We’ve reached that delicate time of year: the time when it’s a bit too soon to set a New Year’s resolution, but just right to start thinking about what our resolutions may be, thereby enabling us to procrastinate certain goals or perpetuate not-so-great habits. But when it comes to your personal finances, “new year, new me” is not a mantra you should be subscribing to.
“It’s always important to start now with your money — you can’t afford to wait,” said Carmen Perez, personal finance expert and the blogger behind Make Real Cents, during Thursday’s R29 Twitch stream. “Sixty-three percent of Americans are living paycheck to paycheck. Your bank account may be like, ‘Hey, I need help right now.’ So build that habit, [because] chances are, if you can’t do it now, you probably won’t stick with it in the new year.”
Once you’ve accepted that it’s time to take a more active approach to your personal finances, where exactly are you supposed to start? Speaking to R29 Entertainment Director and Twitch host Melissah Yang, Perez recommended going back to the basics with a pen, paper, and an old fashioned budget. “If you’re thinking about your money and you don’t have a goal or destination, it’s so easy to have the train come off the rails,” Perez said. “You need to sit down, spend time with your money, and understand what your current location is in order to get to that destination.”
The secret to doing this, according to Perez, is a zero-based budget. First, decide the period of time you’re going to budget for. For example, every two weeks, when you receive your paycheck. Then write the total amount of money you’re working with at the top of a sheet of paper or in your notebook. So if your paycheck is $2000, you’d write “$2000.”
Next is figuring out how you spend your money. Perez suggested analyzing three months of bank statements and dividing everything into categories like rent/mortgage, insurance, car payments, food, internet, Grubhub, and anything else that makes sense. Just make sure you also include categories for your financial goals (i.e., investing, savings). Now, write your set categories down the length of your page and treat it like a shopping list, allocating funds from your total amount listed at the top into each group ($100 to groceries, $200 into your savings account, $50 for “fun” and so on) until you “run out” of money. The goal is to get to $0. “Zero-based budgeting gives you an audit of how you’ve been spending,” Perez said. “You’ll spend all your income on paper and now you know what to do for the rest of the month.”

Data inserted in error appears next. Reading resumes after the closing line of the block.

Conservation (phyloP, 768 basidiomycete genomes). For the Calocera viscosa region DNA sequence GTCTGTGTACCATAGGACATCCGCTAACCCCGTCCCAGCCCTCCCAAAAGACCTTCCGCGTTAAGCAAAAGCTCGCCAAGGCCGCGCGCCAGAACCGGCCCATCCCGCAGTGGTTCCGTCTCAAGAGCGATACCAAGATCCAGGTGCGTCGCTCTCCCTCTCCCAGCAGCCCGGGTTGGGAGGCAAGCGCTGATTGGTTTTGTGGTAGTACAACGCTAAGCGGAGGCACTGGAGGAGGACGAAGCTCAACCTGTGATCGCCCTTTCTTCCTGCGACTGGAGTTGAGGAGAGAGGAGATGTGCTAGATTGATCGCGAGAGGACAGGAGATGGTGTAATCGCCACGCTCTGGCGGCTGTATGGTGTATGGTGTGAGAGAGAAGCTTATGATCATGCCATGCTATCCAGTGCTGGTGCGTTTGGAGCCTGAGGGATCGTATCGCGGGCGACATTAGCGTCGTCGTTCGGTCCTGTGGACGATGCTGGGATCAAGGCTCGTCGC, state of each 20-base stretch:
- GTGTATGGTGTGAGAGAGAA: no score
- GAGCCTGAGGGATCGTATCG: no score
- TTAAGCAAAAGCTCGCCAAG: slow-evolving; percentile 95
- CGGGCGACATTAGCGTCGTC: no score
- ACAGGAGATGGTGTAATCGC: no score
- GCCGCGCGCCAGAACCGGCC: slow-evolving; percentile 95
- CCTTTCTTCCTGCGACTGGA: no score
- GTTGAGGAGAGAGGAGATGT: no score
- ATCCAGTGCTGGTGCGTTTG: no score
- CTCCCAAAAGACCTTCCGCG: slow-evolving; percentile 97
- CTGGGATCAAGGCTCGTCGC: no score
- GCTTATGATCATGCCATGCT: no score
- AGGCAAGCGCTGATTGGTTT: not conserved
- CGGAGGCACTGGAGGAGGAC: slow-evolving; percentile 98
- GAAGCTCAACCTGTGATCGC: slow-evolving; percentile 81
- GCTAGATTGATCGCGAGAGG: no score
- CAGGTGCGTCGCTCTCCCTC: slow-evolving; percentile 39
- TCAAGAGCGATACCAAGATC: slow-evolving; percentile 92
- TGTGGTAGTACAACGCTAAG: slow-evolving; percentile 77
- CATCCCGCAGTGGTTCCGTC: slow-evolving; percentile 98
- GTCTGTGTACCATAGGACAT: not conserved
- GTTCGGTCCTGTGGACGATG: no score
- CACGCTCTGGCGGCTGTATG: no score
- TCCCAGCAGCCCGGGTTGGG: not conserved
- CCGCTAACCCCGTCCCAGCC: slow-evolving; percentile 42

There are, of course, other ways to budget, but Perez prefers this method because it forces you to understand your money and spending in a deeper way and, hopefully, encourages you to develop better, long-lasting habits. And if you’re skeptical about your ability to stick to your written-out budget, Perez has some tips for you that can help control any impulse spending.
One way is to use cash as much as possible—yes, really. Ditch the Apple Pay in favor of pulling money out of the bank and dividing it into envelopes for every expense (where applicable). So the next time you need to go grocery shopping, you’re taking just that $100 to the store (leave your debit and credit cards at home) to ensure that’s all you use. Alternatively, you can split your money into two separate checking accounts, one that’s forbills and one for “fun” money for things like trips and online shopping. (Again, make sure you also have a spot for your savings.)
Perez knows that tackling your personal finances head on can be daunting, but emphasizes that it’s never too soon to start. In fact, the most common mistake she sees young people making is waiting until they’re older to start investing and, as a result, they end up losing out on so much potential savings.
But at the same time, both Yang and Perez reassured viewers that it’s okay if they haven’t already gotten serious about their money. It may never be too early to care about your personal finances, but it’s also never too late to start.